A second example is the religious environmentalism that expresses itself in climate alarmism and obsession with Net Zero. Those holding such views are impervious to evidence like this, and even to IPCC documents decrying terms like “climate emergency” and denying any increase in extreme weather events. Now it’s true that a big factor in the prevalence of climate catastrophism is pervasive propaganda. Even the more moderate statements of the IPCC never get aired in public, let alone alternative expert views.

But it is open to us all to do a bit of research, and it seems that manyChristians are happy to get enthusiastic about saving the planet without considering what Christianity teaches about the Lord’s sovereignty over nature, let alone researching the science. That prejudice is quickly buried beneath the claim that the Bible teaches us to be stewards of nature.

But that claim is only a half-truth. We are not told in Scripture that the welfare of the world depends on us, but that it depends on God. In fact, our own “creation ordinance” in Genesis 1, after telling us to be fruitful and increase (rather than reverse “overpopulation”), requires us to “replenish the earth,” which may have something to do with conservation, but has much more to do with farming than banning livestock and rewilding.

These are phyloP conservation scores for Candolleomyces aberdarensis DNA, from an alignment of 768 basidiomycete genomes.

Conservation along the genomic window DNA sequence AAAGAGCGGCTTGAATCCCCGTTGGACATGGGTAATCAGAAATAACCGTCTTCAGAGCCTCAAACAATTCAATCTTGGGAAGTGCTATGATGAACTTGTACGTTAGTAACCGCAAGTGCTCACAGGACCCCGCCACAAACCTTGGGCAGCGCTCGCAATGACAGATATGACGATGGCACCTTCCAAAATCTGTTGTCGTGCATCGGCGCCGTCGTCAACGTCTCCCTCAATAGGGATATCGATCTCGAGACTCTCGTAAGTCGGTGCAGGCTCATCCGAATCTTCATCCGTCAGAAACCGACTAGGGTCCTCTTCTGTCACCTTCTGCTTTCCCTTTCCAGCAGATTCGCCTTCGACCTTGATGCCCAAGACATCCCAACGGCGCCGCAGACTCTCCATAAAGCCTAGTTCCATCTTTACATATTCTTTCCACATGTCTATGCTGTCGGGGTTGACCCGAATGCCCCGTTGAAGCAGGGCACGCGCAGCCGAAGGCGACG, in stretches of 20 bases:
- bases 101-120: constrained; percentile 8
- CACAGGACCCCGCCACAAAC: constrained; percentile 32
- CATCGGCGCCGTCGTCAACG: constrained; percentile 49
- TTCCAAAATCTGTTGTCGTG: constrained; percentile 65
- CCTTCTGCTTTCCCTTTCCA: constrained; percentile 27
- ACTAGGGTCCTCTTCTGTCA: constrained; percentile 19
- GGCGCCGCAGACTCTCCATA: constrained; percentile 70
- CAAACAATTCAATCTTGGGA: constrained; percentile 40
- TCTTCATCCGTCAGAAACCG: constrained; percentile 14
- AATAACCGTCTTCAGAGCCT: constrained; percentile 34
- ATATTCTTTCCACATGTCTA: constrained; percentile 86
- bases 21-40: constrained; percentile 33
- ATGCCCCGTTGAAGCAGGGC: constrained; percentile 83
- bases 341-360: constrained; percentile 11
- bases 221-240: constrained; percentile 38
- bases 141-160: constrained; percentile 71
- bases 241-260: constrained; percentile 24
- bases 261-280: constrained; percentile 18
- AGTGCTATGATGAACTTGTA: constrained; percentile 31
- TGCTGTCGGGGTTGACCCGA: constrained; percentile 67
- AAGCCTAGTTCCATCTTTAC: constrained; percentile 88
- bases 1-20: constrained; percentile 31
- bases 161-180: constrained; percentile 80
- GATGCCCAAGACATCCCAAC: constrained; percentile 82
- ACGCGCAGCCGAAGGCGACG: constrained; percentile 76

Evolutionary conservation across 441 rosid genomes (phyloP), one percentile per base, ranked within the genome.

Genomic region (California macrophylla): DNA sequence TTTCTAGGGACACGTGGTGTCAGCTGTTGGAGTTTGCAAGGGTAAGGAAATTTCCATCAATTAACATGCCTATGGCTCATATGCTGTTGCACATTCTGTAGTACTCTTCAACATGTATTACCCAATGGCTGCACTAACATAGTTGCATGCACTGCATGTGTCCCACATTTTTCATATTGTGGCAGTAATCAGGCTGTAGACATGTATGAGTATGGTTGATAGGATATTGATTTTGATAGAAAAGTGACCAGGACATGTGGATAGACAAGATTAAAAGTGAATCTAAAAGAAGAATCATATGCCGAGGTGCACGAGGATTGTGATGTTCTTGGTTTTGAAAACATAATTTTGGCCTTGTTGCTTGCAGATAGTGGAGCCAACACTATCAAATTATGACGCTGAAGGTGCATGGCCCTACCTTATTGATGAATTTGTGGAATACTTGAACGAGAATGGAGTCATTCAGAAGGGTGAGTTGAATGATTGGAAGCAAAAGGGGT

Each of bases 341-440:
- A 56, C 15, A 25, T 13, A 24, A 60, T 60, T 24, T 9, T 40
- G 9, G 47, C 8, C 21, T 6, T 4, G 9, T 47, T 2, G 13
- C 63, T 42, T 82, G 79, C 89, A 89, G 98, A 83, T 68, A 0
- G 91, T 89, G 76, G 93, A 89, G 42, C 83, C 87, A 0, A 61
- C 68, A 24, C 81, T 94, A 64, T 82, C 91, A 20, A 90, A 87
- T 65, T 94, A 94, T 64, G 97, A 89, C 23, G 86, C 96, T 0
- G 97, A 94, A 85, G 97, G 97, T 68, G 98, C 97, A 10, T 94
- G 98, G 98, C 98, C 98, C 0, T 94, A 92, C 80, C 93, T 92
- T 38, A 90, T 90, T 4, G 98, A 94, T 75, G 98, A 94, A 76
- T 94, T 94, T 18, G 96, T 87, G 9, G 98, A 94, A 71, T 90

But the next command is surprising, because so unfashionable in environmentalist times. We are told to “subdue” the earth, a verb which has clear connotations of suppressing opposition. It is the language of taming a wild beast, or even of subjecting an enemy by force. When did you last hear that expressed in a sermon? Since this is God’s command to mankind, we can expect him to have created the world to bless, not penalise, such activity. Here’s an example: raw nature is of such a character that it yields its fruits only by hard (often animal) labour, which in some years won’t stave off famine, destroying human families. But the hard labour of mining for the fossil fuels God put in the earth for us can create fertilizers that minimise famine, and provide reliable heat and transport that lead to greater human flourishing, and ease the necessity for animal or slave labour.